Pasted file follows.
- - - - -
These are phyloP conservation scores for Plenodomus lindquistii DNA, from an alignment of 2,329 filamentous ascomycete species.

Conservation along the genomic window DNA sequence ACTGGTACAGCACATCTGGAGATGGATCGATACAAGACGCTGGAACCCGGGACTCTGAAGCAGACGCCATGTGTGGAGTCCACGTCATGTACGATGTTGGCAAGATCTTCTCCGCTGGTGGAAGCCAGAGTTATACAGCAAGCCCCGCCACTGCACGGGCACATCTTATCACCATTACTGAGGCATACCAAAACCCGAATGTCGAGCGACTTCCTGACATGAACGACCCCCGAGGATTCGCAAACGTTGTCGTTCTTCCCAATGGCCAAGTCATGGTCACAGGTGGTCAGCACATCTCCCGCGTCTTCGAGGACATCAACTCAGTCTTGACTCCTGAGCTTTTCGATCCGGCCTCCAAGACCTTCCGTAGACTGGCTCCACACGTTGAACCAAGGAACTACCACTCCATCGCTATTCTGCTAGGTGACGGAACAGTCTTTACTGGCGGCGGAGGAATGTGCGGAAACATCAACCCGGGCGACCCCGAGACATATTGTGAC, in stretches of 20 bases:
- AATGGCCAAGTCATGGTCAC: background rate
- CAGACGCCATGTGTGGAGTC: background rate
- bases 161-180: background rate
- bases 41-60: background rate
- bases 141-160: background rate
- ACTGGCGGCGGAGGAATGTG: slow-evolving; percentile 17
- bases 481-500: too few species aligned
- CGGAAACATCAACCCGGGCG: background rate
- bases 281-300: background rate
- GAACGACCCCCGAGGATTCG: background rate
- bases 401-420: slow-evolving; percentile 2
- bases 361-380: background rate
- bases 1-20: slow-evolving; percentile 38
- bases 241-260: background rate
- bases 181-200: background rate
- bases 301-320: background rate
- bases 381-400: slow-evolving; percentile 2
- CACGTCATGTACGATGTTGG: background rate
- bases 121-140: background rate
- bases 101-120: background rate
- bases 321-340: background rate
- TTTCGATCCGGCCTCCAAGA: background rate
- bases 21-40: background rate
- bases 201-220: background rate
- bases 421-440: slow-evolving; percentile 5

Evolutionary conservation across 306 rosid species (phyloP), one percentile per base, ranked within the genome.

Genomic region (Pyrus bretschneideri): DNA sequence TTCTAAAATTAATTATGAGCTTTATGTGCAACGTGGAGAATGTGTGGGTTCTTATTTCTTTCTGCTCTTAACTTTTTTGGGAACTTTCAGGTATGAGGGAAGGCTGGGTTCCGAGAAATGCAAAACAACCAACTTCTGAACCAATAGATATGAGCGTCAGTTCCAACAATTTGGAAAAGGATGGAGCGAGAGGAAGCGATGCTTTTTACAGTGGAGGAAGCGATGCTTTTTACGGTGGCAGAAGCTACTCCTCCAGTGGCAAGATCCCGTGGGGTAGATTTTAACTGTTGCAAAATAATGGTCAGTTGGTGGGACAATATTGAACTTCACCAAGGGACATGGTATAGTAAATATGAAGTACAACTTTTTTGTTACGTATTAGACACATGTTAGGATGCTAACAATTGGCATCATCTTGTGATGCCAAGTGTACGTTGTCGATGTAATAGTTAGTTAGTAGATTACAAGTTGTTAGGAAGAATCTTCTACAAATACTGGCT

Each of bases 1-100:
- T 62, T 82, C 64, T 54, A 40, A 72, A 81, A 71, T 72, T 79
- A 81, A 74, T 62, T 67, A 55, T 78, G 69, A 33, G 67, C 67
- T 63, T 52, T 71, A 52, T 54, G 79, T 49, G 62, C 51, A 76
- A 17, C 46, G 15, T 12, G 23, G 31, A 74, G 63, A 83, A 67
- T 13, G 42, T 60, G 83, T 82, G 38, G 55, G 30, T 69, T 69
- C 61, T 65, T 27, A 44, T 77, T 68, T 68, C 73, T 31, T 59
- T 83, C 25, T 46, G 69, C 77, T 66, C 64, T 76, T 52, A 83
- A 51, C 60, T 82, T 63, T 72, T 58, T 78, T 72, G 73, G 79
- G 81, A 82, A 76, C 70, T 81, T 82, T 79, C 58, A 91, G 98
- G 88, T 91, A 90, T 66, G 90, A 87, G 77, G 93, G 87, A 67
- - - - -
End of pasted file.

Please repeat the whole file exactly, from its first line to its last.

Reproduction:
These are phyloP conservation scores for Plenodomus lindquistii DNA, from an alignment of 2,329 filamentous ascomycete species.

Conservation along the genomic window DNA sequence ACTGGTACAGCACATCTGGAGATGGATCGATACAAGACGCTGGAACCCGGGACTCTGAAGCAGACGCCATGTGTGGAGTCCACGTCATGTACGATGTTGGCAAGATCTTCTCCGCTGGTGGAAGCCAGAGTTATACAGCAAGCCCCGCCACTGCACGGGCACATCTTATCACCATTACTGAGGCATACCAAAACCCGAATGTCGAGCGACTTCCTGACATGAACGACCCCCGAGGATTCGCAAACGTTGTCGTTCTTCCCAATGGCCAAGTCATGGTCACAGGTGGTCAGCACATCTCCCGCGTCTTCGAGGACATCAACTCAGTCTTGACTCCTGAGCTTTTCGATCCGGCCTCCAAGACCTTCCGTAGACTGGCTCCACACGTTGAACCAAGGAACTACCACTCCATCGCTATTCTGCTAGGTGACGGAACAGTCTTTACTGGCGGCGGAGGAATGTGCGGAAACATCAACCCGGGCGACCCCGAGACATATTGTGAC, in stretches of 20 bases:
- AATGGCCAAGTCATGGTCAC: background rate
- CAGACGCCATGTGTGGAGTC: background rate
- bases 161-180: background rate
- bases 41-60: background rate
- bases 141-160: background rate
- ACTGGCGGCGGAGGAATGTG: slow-evolving; percentile 17
- bases 481-500: too few species aligned
- CGGAAACATCAACCCGGGCG: background rate
- bases 281-300: background rate
- GAACGACCCCCGAGGATTCG: background rate
- bases 401-420: slow-evolving; percentile 2
- bases 361-380: background rate
- bases 1-20: slow-evolving; percentile 38
- bases 241-260: background rate
- bases 181-200: background rate
- bases 301-320: background rate
- bases 381-400: slow-evolving; percentile 2
- CACGTCATGTACGATGTTGG: background rate
- bases 121-140: background rate
- bases 101-120: background rate
- bases 321-340: background rate
- TTTCGATCCGGCCTCCAAGA: background rate
- bases 21-40: background rate
- bases 201-220: background rate
- bases 421-440: slow-evolving; percentile 5

Evolutionary conservation across 306 rosid species (phyloP), one percentile per base, ranked within the genome.

Genomic region (Pyrus bretschneideri): DNA sequence TTCTAAAATTAATTATGAGCTTTATGTGCAACGTGGAGAATGTGTGGGTTCTTATTTCTTTCTGCTCTTAACTTTTTTGGGAACTTTCAGGTATGAGGGAAGGCTGGGTTCCGAGAAATGCAAAACAACCAACTTCTGAACCAATAGATATGAGCGTCAGTTCCAACAATTTGGAAAAGGATGGAGCGAGAGGAAGCGATGCTTTTTACAGTGGAGGAAGCGATGCTTTTTACGGTGGCAGAAGCTACTCCTCCAGTGGCAAGATCCCGTGGGGTAGATTTTAACTGTTGCAAAATAATGGTCAGTTGGTGGGACAATATTGAACTTCACCAAGGGACATGGTATAGTAAATATGAAGTACAACTTTTTTGTTACGTATTAGACACATGTTAGGATGCTAACAATTGGCATCATCTTGTGATGCCAAGTGTACGTTGTCGATGTAATAGTTAGTTAGTAGATTACAAGTTGTTAGGAAGAATCTTCTACAAATACTGGCT

Each of bases 1-100:
- T 62, T 82, C 64, T 54, A 40, A 72, A 81, A 71, T 72, T 79
- A 81, A 74, T 62, T 67, A 55, T 78, G 69, A 33, G 67, C 67
- T 63, T 52, T 71, A 52, T 54, G 79, T 49, G 62, C 51, A 76
- A 17, C 46, G 15, T 12, G 23, G 31, A 74, G 63, A 83, A 67
- T 13, G 42, T 60, G 83, T 82, G 38, G 55, G 30, T 69, T 69
- C 61, T 65, T 27, A 44, T 77, T 68, T 68, C 73, T 31, T 59
- T 83, C 25, T 46, G 69, C 77, T 66, C 64, T 76, T 52, A 83
- A 51, C 60, T 82, T 63, T 72, T 58, T 78, T 72, G 73, G 79
- G 81, A 82, A 76, C 70, T 81, T 82, T 79, C 58, A 91, G 98
- G 88, T 91, A 90, T 66, G 90, A 87, G 77, G 93, G 87, A 67